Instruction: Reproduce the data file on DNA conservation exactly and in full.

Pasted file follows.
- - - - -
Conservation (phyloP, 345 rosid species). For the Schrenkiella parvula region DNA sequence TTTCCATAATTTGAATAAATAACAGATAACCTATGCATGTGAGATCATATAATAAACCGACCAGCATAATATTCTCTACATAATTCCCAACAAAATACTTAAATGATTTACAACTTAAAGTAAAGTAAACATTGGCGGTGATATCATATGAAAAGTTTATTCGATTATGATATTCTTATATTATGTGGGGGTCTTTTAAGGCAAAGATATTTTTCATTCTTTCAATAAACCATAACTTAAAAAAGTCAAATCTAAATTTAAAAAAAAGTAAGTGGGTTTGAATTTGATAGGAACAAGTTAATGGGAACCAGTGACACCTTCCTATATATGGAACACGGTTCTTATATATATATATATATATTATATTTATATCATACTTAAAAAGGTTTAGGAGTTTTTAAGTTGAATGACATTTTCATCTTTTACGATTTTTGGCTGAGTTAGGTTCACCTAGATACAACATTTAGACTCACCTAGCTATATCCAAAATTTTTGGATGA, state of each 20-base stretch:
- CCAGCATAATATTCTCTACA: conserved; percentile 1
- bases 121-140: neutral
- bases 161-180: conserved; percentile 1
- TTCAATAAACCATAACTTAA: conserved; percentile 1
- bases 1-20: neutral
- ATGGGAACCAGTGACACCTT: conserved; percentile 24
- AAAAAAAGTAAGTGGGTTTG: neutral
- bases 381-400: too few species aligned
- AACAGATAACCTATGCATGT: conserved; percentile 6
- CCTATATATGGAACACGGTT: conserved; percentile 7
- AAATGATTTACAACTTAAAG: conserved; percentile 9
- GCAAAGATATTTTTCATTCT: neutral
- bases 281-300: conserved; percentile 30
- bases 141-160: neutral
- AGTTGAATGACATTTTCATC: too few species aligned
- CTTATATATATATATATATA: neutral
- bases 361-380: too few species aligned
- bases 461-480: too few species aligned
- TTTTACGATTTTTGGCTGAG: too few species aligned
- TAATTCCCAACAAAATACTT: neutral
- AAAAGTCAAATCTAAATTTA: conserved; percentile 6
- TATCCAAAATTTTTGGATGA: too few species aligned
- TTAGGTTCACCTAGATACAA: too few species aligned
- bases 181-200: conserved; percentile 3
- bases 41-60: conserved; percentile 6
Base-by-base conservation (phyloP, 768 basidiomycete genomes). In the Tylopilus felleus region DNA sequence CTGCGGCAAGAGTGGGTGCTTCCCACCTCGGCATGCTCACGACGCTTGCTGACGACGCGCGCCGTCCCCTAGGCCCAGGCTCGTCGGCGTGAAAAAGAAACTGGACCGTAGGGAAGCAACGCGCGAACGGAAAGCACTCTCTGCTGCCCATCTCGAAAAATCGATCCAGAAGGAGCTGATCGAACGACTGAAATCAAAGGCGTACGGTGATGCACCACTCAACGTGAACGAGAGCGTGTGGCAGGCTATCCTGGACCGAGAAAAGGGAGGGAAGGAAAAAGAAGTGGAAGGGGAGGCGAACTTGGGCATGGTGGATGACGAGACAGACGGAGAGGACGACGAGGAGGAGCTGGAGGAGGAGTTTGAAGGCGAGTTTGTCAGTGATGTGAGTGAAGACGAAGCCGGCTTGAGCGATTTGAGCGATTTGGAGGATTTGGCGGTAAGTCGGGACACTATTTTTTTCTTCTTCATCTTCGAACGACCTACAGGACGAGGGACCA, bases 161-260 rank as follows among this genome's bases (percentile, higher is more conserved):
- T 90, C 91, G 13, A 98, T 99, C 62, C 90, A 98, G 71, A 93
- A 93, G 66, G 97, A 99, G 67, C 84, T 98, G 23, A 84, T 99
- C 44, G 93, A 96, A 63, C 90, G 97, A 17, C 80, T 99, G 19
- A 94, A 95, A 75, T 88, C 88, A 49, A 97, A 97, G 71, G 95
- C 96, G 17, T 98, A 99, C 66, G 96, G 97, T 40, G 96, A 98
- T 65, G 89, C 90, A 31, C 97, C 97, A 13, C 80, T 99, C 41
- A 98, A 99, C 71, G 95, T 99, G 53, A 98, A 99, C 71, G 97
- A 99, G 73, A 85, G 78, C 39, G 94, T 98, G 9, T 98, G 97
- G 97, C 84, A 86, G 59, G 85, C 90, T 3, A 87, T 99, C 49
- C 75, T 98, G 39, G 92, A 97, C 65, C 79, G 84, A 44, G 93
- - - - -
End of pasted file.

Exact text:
Conservation (phyloP, 345 rosid species). For the Schrenkiella parvula region DNA sequence TTTCCATAATTTGAATAAATAACAGATAACCTATGCATGTGAGATCATATAATAAACCGACCAGCATAATATTCTCTACATAATTCCCAACAAAATACTTAAATGATTTACAACTTAAAGTAAAGTAAACATTGGCGGTGATATCATATGAAAAGTTTATTCGATTATGATATTCTTATATTATGTGGGGGTCTTTTAAGGCAAAGATATTTTTCATTCTTTCAATAAACCATAACTTAAAAAAGTCAAATCTAAATTTAAAAAAAAGTAAGTGGGTTTGAATTTGATAGGAACAAGTTAATGGGAACCAGTGACACCTTCCTATATATGGAACACGGTTCTTATATATATATATATATATTATATTTATATCATACTTAAAAAGGTTTAGGAGTTTTTAAGTTGAATGACATTTTCATCTTTTACGATTTTTGGCTGAGTTAGGTTCACCTAGATACAACATTTAGACTCACCTAGCTATATCCAAAATTTTTGGATGA, state of each 20-base stretch:
- CCAGCATAATATTCTCTACA: conserved; percentile 1
- bases 121-140: neutral
- bases 161-180: conserved; percentile 1
- TTCAATAAACCATAACTTAA: conserved; percentile 1
- bases 1-20: neutral
- ATGGGAACCAGTGACACCTT: conserved; percentile 24
- AAAAAAAGTAAGTGGGTTTG: neutral
- bases 381-400: too few species aligned
- AACAGATAACCTATGCATGT: conserved; percentile 6
- CCTATATATGGAACACGGTT: conserved; percentile 7
- AAATGATTTACAACTTAAAG: conserved; percentile 9
- GCAAAGATATTTTTCATTCT: neutral
- bases 281-300: conserved; percentile 30
- bases 141-160: neutral
- AGTTGAATGACATTTTCATC: too few species aligned
- CTTATATATATATATATATA: neutral
- bases 361-380: too few species aligned
- bases 461-480: too few species aligned
- TTTTACGATTTTTGGCTGAG: too few species aligned
- TAATTCCCAACAAAATACTT: neutral
- AAAAGTCAAATCTAAATTTA: conserved; percentile 6
- TATCCAAAATTTTTGGATGA: too few species aligned
- TTAGGTTCACCTAGATACAA: too few species aligned
- bases 181-200: conserved; percentile 3
- bases 41-60: conserved; percentile 6
Base-by-base conservation (phyloP, 768 basidiomycete genomes). In the Tylopilus felleus region DNA sequence CTGCGGCAAGAGTGGGTGCTTCCCACCTCGGCATGCTCACGACGCTTGCTGACGACGCGCGCCGTCCCCTAGGCCCAGGCTCGTCGGCGTGAAAAAGAAACTGGACCGTAGGGAAGCAACGCGCGAACGGAAAGCACTCTCTGCTGCCCATCTCGAAAAATCGATCCAGAAGGAGCTGATCGAACGACTGAAATCAAAGGCGTACGGTGATGCACCACTCAACGTGAACGAGAGCGTGTGGCAGGCTATCCTGGACCGAGAAAAGGGAGGGAAGGAAAAAGAAGTGGAAGGGGAGGCGAACTTGGGCATGGTGGATGACGAGACAGACGGAGAGGACGACGAGGAGGAGCTGGAGGAGGAGTTTGAAGGCGAGTTTGTCAGTGATGTGAGTGAAGACGAAGCCGGCTTGAGCGATTTGAGCGATTTGGAGGATTTGGCGGTAAGTCGGGACACTATTTTTTTCTTCTTCATCTTCGAACGACCTACAGGACGAGGGACCA, bases 161-260 rank as follows among this genome's bases (percentile, higher is more conserved):
- T 90, C 91, G 13, A 98, T 99, C 62, C 90, A 98, G 71, A 93
- A 93, G 66, G 97, A 99, G 67, C 84, T 98, G 23, A 84, T 99
- C 44, G 93, A 96, A 63, C 90, G 97, A 17, C 80, T 99, G 19
- A 94, A 95, A 75, T 88, C 88, A 49, A 97, A 97, G 71, G 95
- C 96, G 17, T 98, A 99, C 66, G 96, G 97, T 40, G 96, A 98
- T 65, G 89, C 90, A 31, C 97, C 97, A 13, C 80, T 99, C 41
- A 98, A 99, C 71, G 95, T 99, G 53, A 98, A 99, C 71, G 97
- A 99, G 73, A 85, G 78, C 39, G 94, T 98, G 9, T 98, G 97
- G 97, C 84, A 86, G 59, G 85, C 90, T 3, A 87, T 99, C 49
- C 75, T 98, G 39, G 92, A 97, C 65, C 79, G 84, A 44, G 93